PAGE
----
For example, we have programs where we’ve looked at welding technologies in rolling stock, and where these technologies allow for automated welding of rail components. Not only does this technology have the potential to reduce the labour costs required to produce components, but the quality of the welding is consistently uniform as well. So we have the potential for higher-quality products to be produced at a lower cost through automation. I think the benefit to Australian manufacturing in the future will be that, by adopting technologies such as automation and some of the paradigms around Industry 4.0, using clever design, and doing a lot of the planning and pre-modelling work through digital systems, you reduce a lot of the front-end cost of the production cycle.

We have a very highly skilled set of researchers and technologists within Australia’s research institutions. We have to ensure we maintain this expertise and that companies within Australia use these resources. That’s one reason why we exist, to ensure that industry and academics collaborate to produce these results. We’ve seen a great deal of beneficial outcomes from the projects we’ve been involved in, and we have witnessed a culture change in some of the rail sector organisations, where they’re now actively engaging with universities to look at developing new technologies and solving challenges within their organisations.

The key in the future will be to create a global manufacturing enterprise using the smarts that exist within the country. Many organisations don’t need to have these resources internally in a business, but are able to utilise the key research platforms and research organisations that we have in Australia to deliver rail R&D.

The challenges for both government and industry are to work out how we can produce rolling stock better and more efficiently, and having a national agenda which addresses some of the fundamental issues that exist. The harmonisation of standards, regulations and tenders etc, across the states and territories would have a major effect of increasing economies of scale. And having a steady pipeline of projects that enables manufacturers to invest in facilities, R&D and capital expenditure, that will help to sustain the industry. I think we’re seeing some positive results of that in the defence industry at the moment, and I think we could potentially see the same in rail in future.

AMT: Tell us about your professional background and how you got into this line of work.

ST: After receiving my PhD in Physical Chemistry at the University of NSW, I spent two years at the Max Planck Institut für Kohlenforschung in Germany studying high-throughput discovery technologies. On returning to Australia I worked in the manufacturing sector, then I spent some time as a Research Director and Chief Operating Officer within CRC Mining, another CRC entity. Much of CRC Mining’s focus was about better efficiencies in the excavation of ores within mining: a lot of automation and new digital technologies involved in the area.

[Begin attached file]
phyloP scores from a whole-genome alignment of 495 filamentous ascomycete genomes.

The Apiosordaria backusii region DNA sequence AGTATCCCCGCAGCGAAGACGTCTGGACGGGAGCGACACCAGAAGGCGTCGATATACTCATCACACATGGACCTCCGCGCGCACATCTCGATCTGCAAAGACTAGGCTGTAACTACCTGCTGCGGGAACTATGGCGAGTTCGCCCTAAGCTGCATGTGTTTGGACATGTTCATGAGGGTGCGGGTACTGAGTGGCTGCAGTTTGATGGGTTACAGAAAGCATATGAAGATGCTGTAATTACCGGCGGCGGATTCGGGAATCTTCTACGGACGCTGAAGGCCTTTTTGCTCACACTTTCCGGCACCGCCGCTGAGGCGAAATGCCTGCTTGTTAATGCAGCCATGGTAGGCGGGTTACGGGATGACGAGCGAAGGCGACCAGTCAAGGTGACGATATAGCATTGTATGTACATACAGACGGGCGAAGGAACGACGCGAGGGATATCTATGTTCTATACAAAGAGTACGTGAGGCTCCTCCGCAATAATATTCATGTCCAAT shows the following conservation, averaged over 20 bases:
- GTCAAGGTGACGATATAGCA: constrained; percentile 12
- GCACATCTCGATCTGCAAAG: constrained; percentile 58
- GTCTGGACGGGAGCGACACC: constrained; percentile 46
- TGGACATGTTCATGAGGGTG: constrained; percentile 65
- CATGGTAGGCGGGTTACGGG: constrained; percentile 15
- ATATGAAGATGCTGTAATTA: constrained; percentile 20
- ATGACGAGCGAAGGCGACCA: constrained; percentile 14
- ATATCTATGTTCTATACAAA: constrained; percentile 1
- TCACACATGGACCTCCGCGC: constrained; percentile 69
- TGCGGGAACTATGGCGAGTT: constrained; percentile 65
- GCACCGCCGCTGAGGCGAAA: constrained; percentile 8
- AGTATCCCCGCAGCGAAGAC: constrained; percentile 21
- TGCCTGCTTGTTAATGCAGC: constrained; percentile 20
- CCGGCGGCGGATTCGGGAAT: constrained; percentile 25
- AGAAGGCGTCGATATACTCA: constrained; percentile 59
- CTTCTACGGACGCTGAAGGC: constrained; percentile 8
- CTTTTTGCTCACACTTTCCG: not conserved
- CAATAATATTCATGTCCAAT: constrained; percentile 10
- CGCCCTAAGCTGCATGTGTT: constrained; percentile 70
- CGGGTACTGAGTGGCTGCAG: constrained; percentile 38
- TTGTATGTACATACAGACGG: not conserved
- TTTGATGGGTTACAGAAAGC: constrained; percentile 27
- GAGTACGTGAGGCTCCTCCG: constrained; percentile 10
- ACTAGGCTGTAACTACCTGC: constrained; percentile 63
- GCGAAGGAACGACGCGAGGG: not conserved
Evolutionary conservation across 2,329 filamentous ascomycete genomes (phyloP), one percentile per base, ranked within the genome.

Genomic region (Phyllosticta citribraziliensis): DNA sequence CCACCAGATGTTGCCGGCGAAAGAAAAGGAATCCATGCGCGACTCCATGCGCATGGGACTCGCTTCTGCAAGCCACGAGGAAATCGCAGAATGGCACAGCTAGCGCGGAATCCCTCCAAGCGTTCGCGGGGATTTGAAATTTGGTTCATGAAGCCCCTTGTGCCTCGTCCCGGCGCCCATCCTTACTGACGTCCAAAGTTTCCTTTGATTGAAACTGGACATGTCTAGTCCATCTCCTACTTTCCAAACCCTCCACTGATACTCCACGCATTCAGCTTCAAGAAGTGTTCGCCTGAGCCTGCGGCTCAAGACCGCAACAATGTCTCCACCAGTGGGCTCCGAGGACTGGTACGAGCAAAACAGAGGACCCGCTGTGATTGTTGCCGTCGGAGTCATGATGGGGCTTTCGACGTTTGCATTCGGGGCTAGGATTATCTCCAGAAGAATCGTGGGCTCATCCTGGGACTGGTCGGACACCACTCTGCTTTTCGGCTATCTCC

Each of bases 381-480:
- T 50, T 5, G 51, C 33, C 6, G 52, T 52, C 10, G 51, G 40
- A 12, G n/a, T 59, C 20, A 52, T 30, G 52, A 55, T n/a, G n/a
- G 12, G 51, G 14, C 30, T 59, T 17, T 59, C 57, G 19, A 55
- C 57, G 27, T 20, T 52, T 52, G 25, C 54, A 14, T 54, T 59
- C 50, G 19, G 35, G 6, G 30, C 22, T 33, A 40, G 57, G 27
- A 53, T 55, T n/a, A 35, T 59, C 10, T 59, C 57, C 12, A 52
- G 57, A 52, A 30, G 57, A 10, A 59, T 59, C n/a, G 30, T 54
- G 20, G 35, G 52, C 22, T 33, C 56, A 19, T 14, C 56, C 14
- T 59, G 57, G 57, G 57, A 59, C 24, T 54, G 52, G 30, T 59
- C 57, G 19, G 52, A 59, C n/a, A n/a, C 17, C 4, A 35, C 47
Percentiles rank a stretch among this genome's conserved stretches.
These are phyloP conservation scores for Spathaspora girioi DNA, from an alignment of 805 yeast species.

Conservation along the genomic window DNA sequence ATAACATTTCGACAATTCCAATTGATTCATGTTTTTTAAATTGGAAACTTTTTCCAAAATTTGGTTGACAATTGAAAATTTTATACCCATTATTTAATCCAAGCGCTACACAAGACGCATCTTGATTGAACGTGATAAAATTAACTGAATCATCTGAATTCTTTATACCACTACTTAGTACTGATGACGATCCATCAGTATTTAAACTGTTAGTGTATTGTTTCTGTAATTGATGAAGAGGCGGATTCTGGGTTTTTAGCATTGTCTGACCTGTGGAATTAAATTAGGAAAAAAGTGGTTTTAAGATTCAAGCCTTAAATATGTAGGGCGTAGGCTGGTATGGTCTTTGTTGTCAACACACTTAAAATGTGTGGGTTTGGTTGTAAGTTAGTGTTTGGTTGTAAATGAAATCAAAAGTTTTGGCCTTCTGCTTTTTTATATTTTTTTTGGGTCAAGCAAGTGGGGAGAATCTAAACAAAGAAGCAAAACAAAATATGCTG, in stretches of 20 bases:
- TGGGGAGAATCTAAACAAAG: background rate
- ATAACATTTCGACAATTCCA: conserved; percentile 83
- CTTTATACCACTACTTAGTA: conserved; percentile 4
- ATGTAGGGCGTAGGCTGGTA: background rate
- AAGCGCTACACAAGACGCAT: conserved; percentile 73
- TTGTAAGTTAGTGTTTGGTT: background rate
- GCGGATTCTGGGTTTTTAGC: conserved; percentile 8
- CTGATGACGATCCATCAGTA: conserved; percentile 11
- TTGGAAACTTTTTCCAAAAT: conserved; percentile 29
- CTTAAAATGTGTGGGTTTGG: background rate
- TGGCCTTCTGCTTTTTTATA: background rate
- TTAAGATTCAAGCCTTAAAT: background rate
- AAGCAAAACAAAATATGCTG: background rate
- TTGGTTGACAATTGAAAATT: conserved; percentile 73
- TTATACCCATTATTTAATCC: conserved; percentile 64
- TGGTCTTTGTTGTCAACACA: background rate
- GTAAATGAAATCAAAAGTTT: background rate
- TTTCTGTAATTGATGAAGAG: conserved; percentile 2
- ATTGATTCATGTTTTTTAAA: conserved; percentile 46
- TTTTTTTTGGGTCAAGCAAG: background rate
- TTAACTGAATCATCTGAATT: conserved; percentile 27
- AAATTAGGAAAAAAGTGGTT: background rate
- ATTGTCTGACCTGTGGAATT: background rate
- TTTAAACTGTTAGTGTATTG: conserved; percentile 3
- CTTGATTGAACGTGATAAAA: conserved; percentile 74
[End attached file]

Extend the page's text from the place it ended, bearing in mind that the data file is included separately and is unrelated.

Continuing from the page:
I then went on from CRC Mining to work as Executive Director of the Grape & Wine Research and Development Corporation, a funding body to invest in grape and wine technologies. So again, while it’s a different sector, the fundamental issues are the same; it was a set of manufacturing organisations looking at a number of inherent issues. There are more similarities between those organisations – in mining, grape & wine, and rail – than you’d probably think. And in all of these industries there is a desire to step up and compete on a global scale. The wine and mining industries are doing very well in that respect, but have built considerable R&D expertise and partnerships over a long period of time. Rail can definitely do the same.

I’ve been very fortunate to work in some great industries. And I think we’re seeing the start of a golden period for the rail sector. We’re seeing huge opportunities for investment. And market opportunities, not only for the Tier 1’s but for the whole supply chain.


AMT: What’s the most rewarding aspect of the job?

ST: For me, it’s seeing the next generation of our railway workers coming through our, and other rail industry, programs. With university students, we deal pretty much with post-graduate researchers, but the thing for me is, when we started this program a lot of our PhDs didn’t realise the opportunities that exist in rail. But now we see that post-graduates are starting to identify emerging opportunities in the rail sector, we’re seeing greater engagement by industry with the next generation. I think in the next 10 years we’re going to see more and more graduates and post-graduates move into the rail sector. I think that’s very positive.